Do Terrorists Win? Rebels’ Use of Terrorism and Civil War Outcomes
THIS EVENT IS ARCHIVED
Prof Page Fortna
Date: 19 March 2014Time: 7:00 PM
Finishes: 19 March 2014Time: 9:00 PM
Venue: Russell Square: College Buildings Room: KLT
Type of Event: 0
All welcome. No registration required.
How effective is terrorism? This question has generated lively scholarly debate and is of obvious importance to policy makers. Most existing studies of terrorism are not well-equipped to answer this question, however, as they lack an appropriate comparison. This paper compares the outcomes of civil wars to assess whether rebel groups that use terrorism fare better than those who eschew this tactic. I evaluate the advantages and disadvantages of terrorism relative to other tactics used in civil war. Because terrorism is not a tactic employed at random, I first briefly explore empirically which groups use terrorism. Controlling for factors that may affect both the use of terrorism and war outcomes, I find that while civil wars involving terrorism last longer than other wars, terrorist rebel groups are generally less likely to achieve their larger political objectives than are non-terrorist groups. Terrorism may be less ineffective against democracies, but even in this context, terrorists do not win.
Page Fortna is Professor and Department Chair of Political Science at Columbia University, and a member of the Saltzman Institute of War and Peace Studies. Her research focuses on the durability of peace in the aftermath of both civil and interstate wars, war termination, and, most recently, terrorism.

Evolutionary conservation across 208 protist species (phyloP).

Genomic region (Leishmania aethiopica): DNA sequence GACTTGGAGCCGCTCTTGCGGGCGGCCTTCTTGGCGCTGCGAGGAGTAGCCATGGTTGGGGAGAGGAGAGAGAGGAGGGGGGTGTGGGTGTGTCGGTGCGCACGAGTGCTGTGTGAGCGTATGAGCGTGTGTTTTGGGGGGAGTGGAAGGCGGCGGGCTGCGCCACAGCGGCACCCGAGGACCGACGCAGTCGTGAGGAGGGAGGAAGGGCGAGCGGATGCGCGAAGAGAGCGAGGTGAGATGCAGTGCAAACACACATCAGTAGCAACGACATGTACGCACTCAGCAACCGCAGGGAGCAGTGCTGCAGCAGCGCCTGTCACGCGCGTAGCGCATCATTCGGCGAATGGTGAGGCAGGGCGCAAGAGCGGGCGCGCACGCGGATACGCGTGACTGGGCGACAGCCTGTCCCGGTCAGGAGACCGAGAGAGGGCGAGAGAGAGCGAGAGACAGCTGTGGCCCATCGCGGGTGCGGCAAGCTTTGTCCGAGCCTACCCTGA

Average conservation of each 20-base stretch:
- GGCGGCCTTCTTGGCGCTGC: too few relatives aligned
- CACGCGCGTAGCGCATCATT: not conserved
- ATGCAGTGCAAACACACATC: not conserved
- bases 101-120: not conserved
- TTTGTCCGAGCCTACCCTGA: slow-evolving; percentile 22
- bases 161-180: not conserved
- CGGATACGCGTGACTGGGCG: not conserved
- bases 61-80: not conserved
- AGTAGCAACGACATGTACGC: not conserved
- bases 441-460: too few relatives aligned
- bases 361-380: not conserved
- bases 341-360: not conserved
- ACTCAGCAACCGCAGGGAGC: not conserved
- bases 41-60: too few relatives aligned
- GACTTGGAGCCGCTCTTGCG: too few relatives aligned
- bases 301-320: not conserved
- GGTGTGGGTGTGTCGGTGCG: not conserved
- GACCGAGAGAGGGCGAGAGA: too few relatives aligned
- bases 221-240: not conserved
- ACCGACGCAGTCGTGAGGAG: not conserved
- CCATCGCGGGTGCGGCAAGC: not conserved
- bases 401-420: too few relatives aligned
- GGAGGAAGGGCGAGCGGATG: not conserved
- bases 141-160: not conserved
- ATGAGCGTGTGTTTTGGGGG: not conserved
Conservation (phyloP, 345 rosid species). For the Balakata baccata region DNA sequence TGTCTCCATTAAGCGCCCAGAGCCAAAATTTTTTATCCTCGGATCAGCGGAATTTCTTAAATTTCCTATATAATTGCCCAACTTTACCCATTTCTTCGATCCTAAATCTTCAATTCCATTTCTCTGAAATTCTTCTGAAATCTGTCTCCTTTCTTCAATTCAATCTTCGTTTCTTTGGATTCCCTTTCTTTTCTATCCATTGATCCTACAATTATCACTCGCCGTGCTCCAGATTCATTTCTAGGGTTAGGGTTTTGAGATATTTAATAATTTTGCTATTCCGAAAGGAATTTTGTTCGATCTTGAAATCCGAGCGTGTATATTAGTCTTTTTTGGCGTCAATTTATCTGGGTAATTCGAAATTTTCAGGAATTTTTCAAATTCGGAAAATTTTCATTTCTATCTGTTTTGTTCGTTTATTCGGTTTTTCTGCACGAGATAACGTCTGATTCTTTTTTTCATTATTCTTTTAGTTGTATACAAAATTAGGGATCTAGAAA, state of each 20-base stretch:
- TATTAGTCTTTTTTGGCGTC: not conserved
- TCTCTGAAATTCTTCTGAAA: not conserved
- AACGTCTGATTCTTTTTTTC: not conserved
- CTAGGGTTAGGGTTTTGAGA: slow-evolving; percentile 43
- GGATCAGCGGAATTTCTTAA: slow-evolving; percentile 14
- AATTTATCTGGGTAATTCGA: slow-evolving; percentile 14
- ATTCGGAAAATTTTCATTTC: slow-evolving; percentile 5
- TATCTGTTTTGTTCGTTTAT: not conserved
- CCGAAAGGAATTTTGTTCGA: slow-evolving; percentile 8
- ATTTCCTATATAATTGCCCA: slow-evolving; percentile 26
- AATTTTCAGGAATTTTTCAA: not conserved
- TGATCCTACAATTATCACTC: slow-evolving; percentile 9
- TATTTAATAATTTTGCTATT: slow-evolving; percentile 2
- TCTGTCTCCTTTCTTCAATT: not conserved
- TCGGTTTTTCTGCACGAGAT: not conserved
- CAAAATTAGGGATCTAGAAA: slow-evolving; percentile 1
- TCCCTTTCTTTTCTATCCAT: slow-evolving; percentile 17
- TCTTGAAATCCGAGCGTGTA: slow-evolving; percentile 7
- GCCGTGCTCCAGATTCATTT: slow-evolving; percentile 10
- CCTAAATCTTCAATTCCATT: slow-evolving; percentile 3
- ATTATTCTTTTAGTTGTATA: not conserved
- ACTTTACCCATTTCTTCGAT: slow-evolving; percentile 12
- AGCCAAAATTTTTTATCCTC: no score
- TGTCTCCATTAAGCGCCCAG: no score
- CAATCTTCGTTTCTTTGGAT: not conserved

She is the author of two books: Does Peacekeeping Work? Shaping Belligerents Choices after Civil War (Princeton University Press, 2008) and Peace Time: Cease-Fire Agreements and the Durability of Peace (Princeton University Press, 2004). She has published articles in journals such as World Politics, International Organization, International Studies Quarterly, and International Studies Review. She is currently working on a book project on the causes and consequences of terrorism in civil wars.
Fortna was honored to receive Columbia University’s Distinguished Faculty Award (aka Lenfest) in 2014, and the International Studies Association’s Karl Deutsch Award in 2010. She has been the recipient of grants from the NSF, the Carnegie Corporation, and the Smith Richardson Foundation. She was a Fellow at the Hoover Institution at Stanford University (2004-2005) and a Visiting Fellow at the American Academy of Arts and Sciences in Cambridge, MA (2002-2003). Before coming to Columbia, Fortna was a pre-doctoral and then a post-doctoral fellow at the Center for International Security and Cooperation at Stanford University. Her graduate work was done in the Government Department at Harvard University (Ph.D. 1998). Before graduate school, she worked at the Henry L. Stimson Center, a think tank in Washington DC. She is a graduate of Wesleyan University. She teaches classes on international politics, war termination, cooperation and security, terrorism, and research methods.
She is married to the artist Pete Beeman. They and their daughters, Rosie and Linden, live in New York City and Portland, Oregon.
This event is part of the CISD International Relations Speaker Series.
Organiser: Leslie Vinjamuri
Contact email: firstname.lastname@example.org